Before 4K and HDR, 3D was the next big thing. Now the next big thing is supposed to be virtual reality. Slip on a VR visor and closed ear headphones and you become part of another world, that is, if the visuals are engaging enough to draw you in and the soundscape is enveloping and convincing.

This technology may be impressive, but a more intriguing alternative is augmented reality, where an enhanced version of the real world is presented through the screens of our devices. AR may actually present more challenges for sound designers than VR because many sounds need to be organic while others, such as audible cues, often work better when they sound totally artificial.

Since AR is viewed through portable device screens instead of visors, soundscapes are presented in virtualized surround on earbuds of dubious quality or through tiny device speakers. The challenge for audio professionals is to somehow make the augmented audio experience truly immersive and keep the viewer engaged when they can easily peer beyond their screen back to the real world.


The era of personalized audio began with the introduction of the Sony Walkman in 1979 and it may finally have reached critical mass. We now find ourselves at the point where there is more individualized media consumption taking place than at any other time in history, yet very little of that media is the highest quality available.

Delivering digitized content using limited bandwidth requires widespread bit reduction to the point that it can be almost impossible to find digitally uncompressed content at the consumer end of the chain.

We’re balancing on the precipice of a very perilous chasm between convenience and quality. It may soon be the case that the only way to experience true uncompressed audio is to attend an unreinforced acoustic performance; or perhaps we’ll just have to start listening to the people around us.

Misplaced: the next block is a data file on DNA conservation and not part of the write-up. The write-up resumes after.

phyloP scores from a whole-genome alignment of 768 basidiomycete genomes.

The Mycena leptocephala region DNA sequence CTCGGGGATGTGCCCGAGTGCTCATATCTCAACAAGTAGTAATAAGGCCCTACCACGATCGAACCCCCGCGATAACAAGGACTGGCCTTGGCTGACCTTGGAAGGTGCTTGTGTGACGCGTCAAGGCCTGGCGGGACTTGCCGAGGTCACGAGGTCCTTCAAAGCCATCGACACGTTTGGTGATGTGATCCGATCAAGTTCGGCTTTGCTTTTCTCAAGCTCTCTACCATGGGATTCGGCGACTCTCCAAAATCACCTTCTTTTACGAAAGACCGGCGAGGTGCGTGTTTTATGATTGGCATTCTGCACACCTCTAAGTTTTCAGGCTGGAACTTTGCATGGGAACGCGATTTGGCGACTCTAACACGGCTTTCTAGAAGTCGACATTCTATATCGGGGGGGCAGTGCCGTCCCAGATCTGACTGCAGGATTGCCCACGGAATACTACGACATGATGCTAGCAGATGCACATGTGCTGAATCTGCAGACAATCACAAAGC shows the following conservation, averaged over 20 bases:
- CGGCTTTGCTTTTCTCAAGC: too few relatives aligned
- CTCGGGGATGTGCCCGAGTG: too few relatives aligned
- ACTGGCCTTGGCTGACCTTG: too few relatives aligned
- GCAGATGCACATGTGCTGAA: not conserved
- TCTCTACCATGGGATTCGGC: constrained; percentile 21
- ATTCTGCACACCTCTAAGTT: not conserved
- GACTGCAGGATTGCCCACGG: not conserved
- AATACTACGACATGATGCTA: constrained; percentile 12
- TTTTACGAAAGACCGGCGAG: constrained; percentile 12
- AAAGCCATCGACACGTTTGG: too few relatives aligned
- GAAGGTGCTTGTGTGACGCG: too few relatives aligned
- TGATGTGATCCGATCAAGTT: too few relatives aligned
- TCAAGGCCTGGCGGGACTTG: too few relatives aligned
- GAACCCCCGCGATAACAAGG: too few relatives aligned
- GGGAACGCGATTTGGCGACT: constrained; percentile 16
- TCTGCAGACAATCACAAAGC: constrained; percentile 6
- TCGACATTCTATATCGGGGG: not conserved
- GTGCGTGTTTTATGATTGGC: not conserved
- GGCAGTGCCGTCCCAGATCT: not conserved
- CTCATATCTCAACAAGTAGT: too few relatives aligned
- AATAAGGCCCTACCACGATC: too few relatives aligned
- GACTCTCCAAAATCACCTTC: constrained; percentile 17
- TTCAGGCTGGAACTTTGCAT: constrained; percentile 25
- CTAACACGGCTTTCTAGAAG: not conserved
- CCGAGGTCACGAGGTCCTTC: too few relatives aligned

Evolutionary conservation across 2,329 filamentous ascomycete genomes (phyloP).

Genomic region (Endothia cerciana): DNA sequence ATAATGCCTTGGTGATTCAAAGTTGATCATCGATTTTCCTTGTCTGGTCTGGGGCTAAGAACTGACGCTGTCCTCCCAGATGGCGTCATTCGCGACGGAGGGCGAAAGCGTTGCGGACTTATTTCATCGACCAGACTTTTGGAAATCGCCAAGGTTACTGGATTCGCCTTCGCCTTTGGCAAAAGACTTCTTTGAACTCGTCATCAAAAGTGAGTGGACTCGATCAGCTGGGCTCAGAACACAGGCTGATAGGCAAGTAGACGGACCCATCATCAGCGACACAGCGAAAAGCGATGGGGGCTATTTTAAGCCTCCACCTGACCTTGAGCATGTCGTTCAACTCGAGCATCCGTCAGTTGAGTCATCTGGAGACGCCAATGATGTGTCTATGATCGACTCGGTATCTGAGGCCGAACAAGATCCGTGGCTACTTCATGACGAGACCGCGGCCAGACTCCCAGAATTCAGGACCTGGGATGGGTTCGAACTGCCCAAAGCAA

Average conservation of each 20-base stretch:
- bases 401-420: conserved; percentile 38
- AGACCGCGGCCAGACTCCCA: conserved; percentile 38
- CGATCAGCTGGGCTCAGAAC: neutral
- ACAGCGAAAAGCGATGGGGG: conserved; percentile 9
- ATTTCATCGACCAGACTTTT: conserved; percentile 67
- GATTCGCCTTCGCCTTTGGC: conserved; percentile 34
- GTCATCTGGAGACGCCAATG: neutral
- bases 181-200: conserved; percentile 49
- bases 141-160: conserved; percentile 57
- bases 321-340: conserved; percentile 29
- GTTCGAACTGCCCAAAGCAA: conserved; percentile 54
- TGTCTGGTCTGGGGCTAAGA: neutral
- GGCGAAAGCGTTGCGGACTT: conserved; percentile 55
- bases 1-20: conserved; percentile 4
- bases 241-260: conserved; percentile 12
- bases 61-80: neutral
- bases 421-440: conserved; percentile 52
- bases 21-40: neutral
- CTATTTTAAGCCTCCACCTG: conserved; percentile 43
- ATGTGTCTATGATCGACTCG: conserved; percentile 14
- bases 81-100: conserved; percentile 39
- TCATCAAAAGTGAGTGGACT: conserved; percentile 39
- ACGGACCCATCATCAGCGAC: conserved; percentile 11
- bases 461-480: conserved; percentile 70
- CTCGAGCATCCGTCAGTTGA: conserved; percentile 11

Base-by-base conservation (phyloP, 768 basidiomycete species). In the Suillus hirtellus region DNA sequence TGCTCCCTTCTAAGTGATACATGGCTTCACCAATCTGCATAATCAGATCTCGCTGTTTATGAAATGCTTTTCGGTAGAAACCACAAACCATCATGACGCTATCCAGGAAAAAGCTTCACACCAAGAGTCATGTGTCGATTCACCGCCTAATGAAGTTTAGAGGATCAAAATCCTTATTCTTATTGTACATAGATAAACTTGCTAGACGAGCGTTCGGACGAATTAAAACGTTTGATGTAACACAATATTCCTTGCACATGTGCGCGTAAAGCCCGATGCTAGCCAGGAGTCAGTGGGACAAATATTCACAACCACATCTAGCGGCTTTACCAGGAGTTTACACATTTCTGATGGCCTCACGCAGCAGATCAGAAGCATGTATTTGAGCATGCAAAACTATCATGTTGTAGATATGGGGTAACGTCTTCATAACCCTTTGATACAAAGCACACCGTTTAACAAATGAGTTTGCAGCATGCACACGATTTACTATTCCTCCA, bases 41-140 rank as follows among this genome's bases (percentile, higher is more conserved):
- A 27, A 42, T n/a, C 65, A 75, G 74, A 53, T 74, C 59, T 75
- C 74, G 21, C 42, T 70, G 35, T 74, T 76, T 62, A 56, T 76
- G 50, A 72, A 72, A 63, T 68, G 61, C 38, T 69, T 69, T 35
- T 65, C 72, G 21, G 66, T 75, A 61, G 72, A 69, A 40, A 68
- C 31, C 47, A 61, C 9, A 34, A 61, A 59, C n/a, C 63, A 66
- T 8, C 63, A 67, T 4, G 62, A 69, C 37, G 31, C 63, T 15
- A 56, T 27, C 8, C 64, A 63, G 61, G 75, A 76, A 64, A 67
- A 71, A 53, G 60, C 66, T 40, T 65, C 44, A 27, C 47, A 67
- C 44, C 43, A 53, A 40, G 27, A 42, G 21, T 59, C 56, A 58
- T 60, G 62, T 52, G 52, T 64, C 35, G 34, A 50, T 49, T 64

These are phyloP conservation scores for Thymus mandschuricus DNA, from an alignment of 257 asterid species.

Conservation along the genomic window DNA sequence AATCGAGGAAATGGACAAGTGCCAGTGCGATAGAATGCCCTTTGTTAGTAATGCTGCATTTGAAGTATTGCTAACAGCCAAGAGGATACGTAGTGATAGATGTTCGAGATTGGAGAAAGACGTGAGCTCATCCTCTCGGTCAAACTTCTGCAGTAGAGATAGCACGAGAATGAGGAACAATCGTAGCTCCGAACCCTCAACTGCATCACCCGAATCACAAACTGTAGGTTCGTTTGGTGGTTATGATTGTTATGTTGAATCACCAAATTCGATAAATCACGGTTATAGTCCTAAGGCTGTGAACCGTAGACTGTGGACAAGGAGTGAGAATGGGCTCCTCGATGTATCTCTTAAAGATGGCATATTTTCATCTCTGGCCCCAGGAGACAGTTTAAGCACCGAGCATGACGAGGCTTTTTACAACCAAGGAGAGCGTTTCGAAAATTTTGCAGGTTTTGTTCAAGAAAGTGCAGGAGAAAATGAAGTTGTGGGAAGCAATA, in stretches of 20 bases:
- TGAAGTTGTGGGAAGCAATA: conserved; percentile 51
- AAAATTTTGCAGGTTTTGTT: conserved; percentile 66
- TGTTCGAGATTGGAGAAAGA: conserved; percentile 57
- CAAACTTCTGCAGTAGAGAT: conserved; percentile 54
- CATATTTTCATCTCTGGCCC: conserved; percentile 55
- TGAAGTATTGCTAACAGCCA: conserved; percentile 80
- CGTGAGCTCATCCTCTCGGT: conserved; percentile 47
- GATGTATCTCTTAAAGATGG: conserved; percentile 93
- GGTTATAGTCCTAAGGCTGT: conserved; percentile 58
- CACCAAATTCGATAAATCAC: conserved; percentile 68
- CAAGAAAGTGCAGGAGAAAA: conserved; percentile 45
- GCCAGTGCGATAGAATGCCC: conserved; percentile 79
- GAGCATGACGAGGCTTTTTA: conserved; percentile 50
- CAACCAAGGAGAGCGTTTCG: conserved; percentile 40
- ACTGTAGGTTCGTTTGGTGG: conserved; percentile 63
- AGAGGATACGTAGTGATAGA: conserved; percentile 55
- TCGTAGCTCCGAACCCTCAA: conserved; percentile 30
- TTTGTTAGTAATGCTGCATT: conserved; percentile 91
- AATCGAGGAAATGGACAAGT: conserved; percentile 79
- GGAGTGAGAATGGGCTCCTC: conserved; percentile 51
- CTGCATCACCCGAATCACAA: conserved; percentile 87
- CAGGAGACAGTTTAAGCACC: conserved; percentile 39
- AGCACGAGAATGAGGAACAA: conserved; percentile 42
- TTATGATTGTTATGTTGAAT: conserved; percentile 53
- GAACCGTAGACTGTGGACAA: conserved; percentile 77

Now more than ever, the goal of every audio engineer should be to create the best sounding, highest-quality audio imaginable every time we have the opportunity. We must strive to make people crave quality audio every time they listen or they will stop caring. We must use the incredible tools we now have at our disposal to create truly exciting, immersive and engaging audio for every single project, no matter where or on what device it will be heard.

In closing, this is my final Inside Audio column and I wish to thank everyone who has taken the time to read the column since I started filling it with words back in 2013. A very special thank you to Tom Butts for granting me this opportunity and to Terry Scutt for transforming my cogitations into sentences fit for print. Each column was an incredible learning experience and I can’t wait to read what Dennis Baxter will be sharing in this space in the future. His insights come from the leading-edge work he is doing in the very areas our industry is moving toward.

Jay Yeary is an audio engineer who has had the good fortune to spend his entire career in broadcasting. He is a member of AES, SBE, SMPTE, and TAB. He can be contacted throughTV Technologymagazine or attransientaudiolabs.com.